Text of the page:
The church is consistent... way too many Catholics are not. Anti-Abortion is not Pro-Life.
Tom Fields
1 year 9 months ago
What twisted logic. Do they know what causes pregnancy? Do their partners know about condoms? Should I be paying for her mistakes? I thought the money Planned Parenthood took from my taxes took care of everything?
Linda Rooney
1 year 9 months ago
OMG, Joan....I wrote a long response and then I saw yours. Thank you. If the Church works so hard to criminalize abortion, one wonders why it works so little to do the same to sins against justice, against the dignity, against racism, against sexism, against all other sins that oppress or demean living life with dignity and in the aura of sacredness.
Joshua DeCuir
1 year 9 months ago
Hear! Hear!
Alan Miceli
1 year 9 months ago
So, the fair thing to do, is to have the federal government pay for the killing of poor unborn children? I'm betting that the men and women -- yes, women -- who are alive today because of the Hyde Amendment, would take issue with that. The Democratic Party says it favors a woman's right to choose, but it never finishes the sentence. It never says what's being chosen. Science clearly tells us that a human life is inside the uterus during pregnancy. The Democratic Party likes to use science, to wag its finger at Republicans over global warming, but it sticks that finger in its in pocket when it comes to abortion. I'm extremely disappointed in Tim Kaine. And as a pro-life Democrat I'm broken-hearted over my party that will only help you out after you're born. Before your born, it's the hunger games.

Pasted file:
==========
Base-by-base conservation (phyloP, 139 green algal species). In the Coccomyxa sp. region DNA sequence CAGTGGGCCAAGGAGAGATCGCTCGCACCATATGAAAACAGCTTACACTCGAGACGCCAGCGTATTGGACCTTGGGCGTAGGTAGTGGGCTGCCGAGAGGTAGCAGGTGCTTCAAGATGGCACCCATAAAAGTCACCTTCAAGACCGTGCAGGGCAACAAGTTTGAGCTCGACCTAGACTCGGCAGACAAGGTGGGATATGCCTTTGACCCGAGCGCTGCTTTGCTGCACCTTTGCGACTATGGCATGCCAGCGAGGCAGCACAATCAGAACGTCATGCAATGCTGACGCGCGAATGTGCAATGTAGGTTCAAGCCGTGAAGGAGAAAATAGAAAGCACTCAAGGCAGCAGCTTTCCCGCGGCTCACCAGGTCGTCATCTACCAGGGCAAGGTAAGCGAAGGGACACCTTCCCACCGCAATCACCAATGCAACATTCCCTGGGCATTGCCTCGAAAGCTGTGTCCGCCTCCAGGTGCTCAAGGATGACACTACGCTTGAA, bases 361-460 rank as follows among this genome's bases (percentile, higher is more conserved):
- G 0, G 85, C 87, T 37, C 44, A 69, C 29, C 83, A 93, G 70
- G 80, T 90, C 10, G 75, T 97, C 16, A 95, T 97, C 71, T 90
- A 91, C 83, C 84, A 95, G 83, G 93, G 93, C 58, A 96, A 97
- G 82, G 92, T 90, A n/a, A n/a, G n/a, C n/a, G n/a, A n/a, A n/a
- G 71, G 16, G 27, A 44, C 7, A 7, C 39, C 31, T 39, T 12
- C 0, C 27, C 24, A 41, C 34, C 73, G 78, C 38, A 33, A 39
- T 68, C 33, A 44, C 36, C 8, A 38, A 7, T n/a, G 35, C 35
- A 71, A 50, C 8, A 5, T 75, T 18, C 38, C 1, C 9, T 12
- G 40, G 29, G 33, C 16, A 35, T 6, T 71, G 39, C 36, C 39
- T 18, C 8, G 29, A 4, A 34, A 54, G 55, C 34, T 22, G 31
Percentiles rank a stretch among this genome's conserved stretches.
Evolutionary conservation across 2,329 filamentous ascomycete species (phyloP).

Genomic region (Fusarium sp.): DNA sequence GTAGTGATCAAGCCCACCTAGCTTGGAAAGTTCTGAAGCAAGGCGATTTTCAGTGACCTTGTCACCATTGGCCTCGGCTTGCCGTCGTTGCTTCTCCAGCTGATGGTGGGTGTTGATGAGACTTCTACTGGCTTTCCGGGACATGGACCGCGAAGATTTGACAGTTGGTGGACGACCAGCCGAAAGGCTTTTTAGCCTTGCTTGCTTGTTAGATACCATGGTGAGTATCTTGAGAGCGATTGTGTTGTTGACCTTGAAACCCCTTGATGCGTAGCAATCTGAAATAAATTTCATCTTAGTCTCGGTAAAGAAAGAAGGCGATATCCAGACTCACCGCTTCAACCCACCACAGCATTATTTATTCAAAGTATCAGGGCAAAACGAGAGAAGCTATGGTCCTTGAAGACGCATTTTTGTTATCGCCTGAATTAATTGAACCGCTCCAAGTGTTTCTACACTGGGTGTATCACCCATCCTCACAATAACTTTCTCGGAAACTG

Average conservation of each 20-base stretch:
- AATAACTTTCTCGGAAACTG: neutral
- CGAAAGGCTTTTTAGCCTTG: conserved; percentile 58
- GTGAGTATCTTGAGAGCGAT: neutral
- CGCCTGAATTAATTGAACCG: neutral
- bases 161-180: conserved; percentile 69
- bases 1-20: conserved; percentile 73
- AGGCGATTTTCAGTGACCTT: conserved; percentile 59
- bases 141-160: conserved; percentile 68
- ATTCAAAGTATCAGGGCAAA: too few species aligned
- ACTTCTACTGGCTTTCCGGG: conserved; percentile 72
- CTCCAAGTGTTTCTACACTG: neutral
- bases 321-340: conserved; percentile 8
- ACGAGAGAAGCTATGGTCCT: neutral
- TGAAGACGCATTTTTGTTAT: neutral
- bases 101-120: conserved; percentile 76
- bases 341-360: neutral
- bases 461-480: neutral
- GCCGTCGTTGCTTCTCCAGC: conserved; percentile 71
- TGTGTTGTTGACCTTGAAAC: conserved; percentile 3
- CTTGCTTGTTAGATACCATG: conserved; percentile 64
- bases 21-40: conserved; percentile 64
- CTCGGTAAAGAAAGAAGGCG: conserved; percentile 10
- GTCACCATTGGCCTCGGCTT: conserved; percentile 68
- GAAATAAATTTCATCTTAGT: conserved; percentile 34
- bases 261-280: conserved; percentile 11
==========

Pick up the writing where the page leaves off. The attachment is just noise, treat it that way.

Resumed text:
Robert Klahn
1 year 9 months ago
Pro-life or anti-abortion?
Robert Klahn
1 year 9 months ago
The Hyde amendment is half of what is needed. All the Hyde amendment does is prevent federal funding of abortion. It does NOT protect life, because it allows children, born and unborn, to die due to lack of medical care, lack of nutrition, lack of so much that is needed for a healthy life. Until the nation provides full protection for life the claim of pro-life belongs only to those who are fighting to change the anti-life laws and culture that says, once the child is born it is no longer our responsibility. Catholic Social Teaching provides for a full pro-life policy. That is what we need to promote.
Tim O'Leary
1 year 9 months ago